Bloomberg: How 30-Year Mortgages Saved Housing

While the housing bubble left the U.S. in one of the worst financial crises in recent memory, the 30-year fixed rate mortgage might have actually saved the housing market, according to recent report by Bloomberg News.

Since many mortgages of the 1920s were “balloon loans” with terms of just three to five years, writes Bloomberg, homeowners could not refinance their mortgages when investors stopped buying mortgage bonds after the 1929 crash. 

While private capital piled up in banks that were “too afraid to lend,”  in 1934, President Franklin D. Roosevelt paved way for the Federal Housing Administration (FHA) to introduce a new plan that would change the way Americans borrowed.  

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FHA’s plan was that the federal government would organize an insurance pool, however, it would not fund it. Instead, lenders would contribute to the “pool” and would receive payment from it in the event of a mortgage default.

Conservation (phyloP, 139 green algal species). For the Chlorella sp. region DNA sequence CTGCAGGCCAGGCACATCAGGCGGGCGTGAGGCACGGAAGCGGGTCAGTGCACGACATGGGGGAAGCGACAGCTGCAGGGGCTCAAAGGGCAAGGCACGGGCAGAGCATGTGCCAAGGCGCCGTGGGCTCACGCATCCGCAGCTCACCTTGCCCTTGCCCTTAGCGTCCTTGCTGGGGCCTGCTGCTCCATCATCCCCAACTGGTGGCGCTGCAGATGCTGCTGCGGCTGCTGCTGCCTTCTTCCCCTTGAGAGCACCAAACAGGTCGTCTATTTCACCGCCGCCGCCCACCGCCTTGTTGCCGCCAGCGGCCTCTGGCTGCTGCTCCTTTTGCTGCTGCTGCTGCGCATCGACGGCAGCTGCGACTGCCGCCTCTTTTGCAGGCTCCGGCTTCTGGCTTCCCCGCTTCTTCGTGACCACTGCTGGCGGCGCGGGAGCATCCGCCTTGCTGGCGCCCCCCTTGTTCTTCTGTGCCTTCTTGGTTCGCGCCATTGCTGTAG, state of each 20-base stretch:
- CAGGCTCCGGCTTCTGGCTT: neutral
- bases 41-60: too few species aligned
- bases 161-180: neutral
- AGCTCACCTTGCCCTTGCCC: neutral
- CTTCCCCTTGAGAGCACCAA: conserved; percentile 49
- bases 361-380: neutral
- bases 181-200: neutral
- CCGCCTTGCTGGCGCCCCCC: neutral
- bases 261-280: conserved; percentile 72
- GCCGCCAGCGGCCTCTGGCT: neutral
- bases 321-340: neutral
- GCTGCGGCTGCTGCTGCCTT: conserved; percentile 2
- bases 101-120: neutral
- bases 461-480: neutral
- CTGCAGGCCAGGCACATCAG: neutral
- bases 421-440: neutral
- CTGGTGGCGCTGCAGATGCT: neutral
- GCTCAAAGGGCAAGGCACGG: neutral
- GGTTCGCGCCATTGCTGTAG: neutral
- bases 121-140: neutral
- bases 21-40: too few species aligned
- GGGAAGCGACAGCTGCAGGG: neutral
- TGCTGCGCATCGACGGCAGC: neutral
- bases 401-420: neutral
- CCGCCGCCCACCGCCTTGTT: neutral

Payments would typically be in the form of a low-yielding bonds, where the lender would not lose the principal of the mortgage.

“With such long repayment period, the monthly installments could incorporate both interest and principal,” writes Bloomberg.

Mortgage amortization, as it became known, did away with the need for the refinancing that was so commonly associated with the short-term loans of the time. 

As a result of FHA’s innovation, homeowners could borrow for 15 or 20 years, the thinking behind it being that these loans could provide market stabilization that had not yet existed in the years prior to the crash of 1929.

Read the Bloomberg article.

Written by Jason Oliva

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